The potential financial costs of the wildfires that ravaged much of Northern California in October are staggering, taking a tremendous toll on the regional crop industries. Worse still are the more tragic costs of lives and homes. Now that the fires have been contained, the time has come for the necessary work of investigating their origins – and with cause comes accountability. Considering the magnitude of these fires, how quickly they spread, and the heat they generated, there are a number of factors contributing to the intensity of the natural disaster. Dry conditions, high winds, warming climates, and other considerations all played a role. All fire agencies in the western US have confirmed that their burning seasons are longer and potentially more dangerous as a result of climate change. This is the new nature of things, and it’s everyone’s responsibility to respond and adjust accordingly. CLASS ACTION LAWSUIT IS UNDER WAY FOLLOWING NORTHERN CALIFORNIA FIRES With that being said, in the aftermath of these fires a potential class action suit is brewing. Currently in its infancy, this lawsuit sees several families and homeowners seeking compensation from utility giant PG&E for negligence that they believe caused or contributed to these fires. At the time of this writing, 15 families and individuals have joined hands in the battle. They are suing the utility company, which is based in San Francisco, for what they say was “gross negligence.” The accusations revolve around PG&E’s allegedly poor performance in maintaining equipment and controlling the proximity of trees and other vegetation to power lines. This isn’t the first time PG&E has been sued for fire related tragedies. In 2016, a structural fire occurred in Oakland which claimed the lives of 36 people, and PG &E is being held responsible. The fallout from the Northern California wildfire disaster is still growing, and it’s likely that more families and businesses will join forces against the power company. The case will likely pend for some time. However, it’s still worth speculating on what the far-reaching consequences will be for major corporations and emergency response agencies when it comes to their liability as fires inevitably spring up in the future. In the political sphere, the veracity and impact of climate change is still hotly debated, which complicates the issues from a legal and compensatory perspective. HOW DOES THIS AFFECT EMERGENCY RESPONDERS AND FIREFIGHTERS? Fortunately, first responders are protected under California law written in 1963. Under California Government Code Section 850.4, “neither a public entity, nor a public employee acting in the scope of his employment, is liable for any injury resulting from the condition of fire protection or firefighting equipment or facilities or…for any injury caused in fighting fires.” While fire agencies are protected under California law, there have been instances in other states across the country where firefighters and their respective agencies have been held liable. Historically, these incidents have been in smaller communities with volunteer-based personnel, and more often than not, the issue in question has been a matter of conduct rather than performance or competency. Still, the unprecedented nature of these new lawsuits may alter the entire dynamic between emergency services and the communities they seek to serve. The reality of climate change and the unfavorable conditions it fosters for intense blazes could impact evaluation for competency and proficiency. It isn’t outside the realm of possibility or reason that fire companies could come under intense scrutiny as powerhouses such as PG&E inoculate themselves from liability in the future and communities search for someone new to blame and, ultimately, sue. Sources: + http://www.canyon-news.com/lawyer-suing-pge-norcal-fire-victims/73299 + https://www.nbcsandiego.com/news/national-international/Families-Lawsuit-PGE-North-Bay-Fires-454679053.html + http://www.sacbee.com/news/state/california/fires/article184609513.html + https://ww2.kqed.org/news/2017/11/08/a-1960s-law-blocks-firefighting-contractors-from-suing-state/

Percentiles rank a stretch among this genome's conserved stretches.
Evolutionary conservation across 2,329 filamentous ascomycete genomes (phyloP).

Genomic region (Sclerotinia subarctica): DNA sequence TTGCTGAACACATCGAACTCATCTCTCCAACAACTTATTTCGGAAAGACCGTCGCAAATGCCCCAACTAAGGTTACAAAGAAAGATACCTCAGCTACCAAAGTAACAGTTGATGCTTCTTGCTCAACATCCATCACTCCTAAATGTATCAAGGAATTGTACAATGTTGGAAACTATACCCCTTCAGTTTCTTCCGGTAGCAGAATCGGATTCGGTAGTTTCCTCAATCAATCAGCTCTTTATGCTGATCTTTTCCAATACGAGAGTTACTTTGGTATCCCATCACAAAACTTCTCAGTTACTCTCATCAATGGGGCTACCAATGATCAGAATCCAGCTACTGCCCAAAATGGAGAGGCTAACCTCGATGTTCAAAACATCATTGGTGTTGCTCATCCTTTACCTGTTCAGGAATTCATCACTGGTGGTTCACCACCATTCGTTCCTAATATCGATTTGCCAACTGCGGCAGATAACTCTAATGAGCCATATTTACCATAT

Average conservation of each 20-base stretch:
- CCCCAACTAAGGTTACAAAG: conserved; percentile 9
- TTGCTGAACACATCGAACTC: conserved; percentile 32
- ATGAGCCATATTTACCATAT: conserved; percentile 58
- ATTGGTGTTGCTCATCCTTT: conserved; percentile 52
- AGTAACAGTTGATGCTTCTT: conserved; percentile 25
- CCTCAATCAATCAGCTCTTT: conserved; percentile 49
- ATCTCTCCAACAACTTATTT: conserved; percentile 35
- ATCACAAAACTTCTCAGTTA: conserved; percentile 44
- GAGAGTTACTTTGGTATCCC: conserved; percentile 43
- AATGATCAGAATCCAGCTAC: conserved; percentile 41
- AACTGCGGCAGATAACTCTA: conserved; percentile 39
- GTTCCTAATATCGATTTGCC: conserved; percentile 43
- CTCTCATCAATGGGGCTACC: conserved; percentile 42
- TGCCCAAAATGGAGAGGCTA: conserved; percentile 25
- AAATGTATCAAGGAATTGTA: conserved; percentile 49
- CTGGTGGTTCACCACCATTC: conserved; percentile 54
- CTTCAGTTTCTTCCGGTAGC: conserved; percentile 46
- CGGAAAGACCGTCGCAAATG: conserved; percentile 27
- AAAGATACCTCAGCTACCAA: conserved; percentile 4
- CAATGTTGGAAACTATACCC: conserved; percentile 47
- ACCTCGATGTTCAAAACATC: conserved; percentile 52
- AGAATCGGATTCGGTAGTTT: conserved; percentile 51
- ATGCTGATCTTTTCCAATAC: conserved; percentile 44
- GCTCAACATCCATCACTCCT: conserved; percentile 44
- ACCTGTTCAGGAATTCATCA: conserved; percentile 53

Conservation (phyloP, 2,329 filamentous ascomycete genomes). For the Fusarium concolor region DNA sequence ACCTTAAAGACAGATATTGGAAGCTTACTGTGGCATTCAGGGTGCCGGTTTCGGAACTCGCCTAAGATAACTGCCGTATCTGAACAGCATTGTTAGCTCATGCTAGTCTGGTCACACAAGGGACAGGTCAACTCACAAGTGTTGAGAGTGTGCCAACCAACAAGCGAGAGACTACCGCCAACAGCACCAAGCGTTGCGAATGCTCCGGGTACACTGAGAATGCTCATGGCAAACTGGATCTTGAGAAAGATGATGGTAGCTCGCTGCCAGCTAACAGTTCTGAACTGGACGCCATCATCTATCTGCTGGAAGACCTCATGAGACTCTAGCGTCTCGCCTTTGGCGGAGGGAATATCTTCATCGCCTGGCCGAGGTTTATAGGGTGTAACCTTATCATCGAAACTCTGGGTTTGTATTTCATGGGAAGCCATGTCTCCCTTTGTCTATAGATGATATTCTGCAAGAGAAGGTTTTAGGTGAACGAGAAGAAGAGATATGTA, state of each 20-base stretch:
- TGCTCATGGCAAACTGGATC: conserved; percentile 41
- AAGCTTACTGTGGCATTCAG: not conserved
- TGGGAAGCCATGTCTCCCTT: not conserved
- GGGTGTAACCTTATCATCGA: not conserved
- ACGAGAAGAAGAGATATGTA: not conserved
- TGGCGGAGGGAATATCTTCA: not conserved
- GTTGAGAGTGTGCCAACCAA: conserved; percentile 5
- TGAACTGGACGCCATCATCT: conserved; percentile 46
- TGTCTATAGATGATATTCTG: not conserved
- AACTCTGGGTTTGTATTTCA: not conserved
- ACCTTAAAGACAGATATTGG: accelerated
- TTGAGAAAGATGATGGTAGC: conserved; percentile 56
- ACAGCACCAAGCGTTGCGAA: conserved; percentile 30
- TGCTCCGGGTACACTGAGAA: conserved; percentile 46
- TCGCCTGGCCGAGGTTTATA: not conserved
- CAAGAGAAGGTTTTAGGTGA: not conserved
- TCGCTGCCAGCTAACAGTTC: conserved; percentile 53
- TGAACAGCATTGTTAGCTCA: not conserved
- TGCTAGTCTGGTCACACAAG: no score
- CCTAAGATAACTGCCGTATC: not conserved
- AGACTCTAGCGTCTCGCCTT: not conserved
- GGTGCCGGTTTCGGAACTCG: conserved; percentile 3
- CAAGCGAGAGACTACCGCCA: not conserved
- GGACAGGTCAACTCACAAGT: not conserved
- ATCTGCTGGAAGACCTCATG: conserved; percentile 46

Get in Touch
Fields marked with an asterisk (*) are required.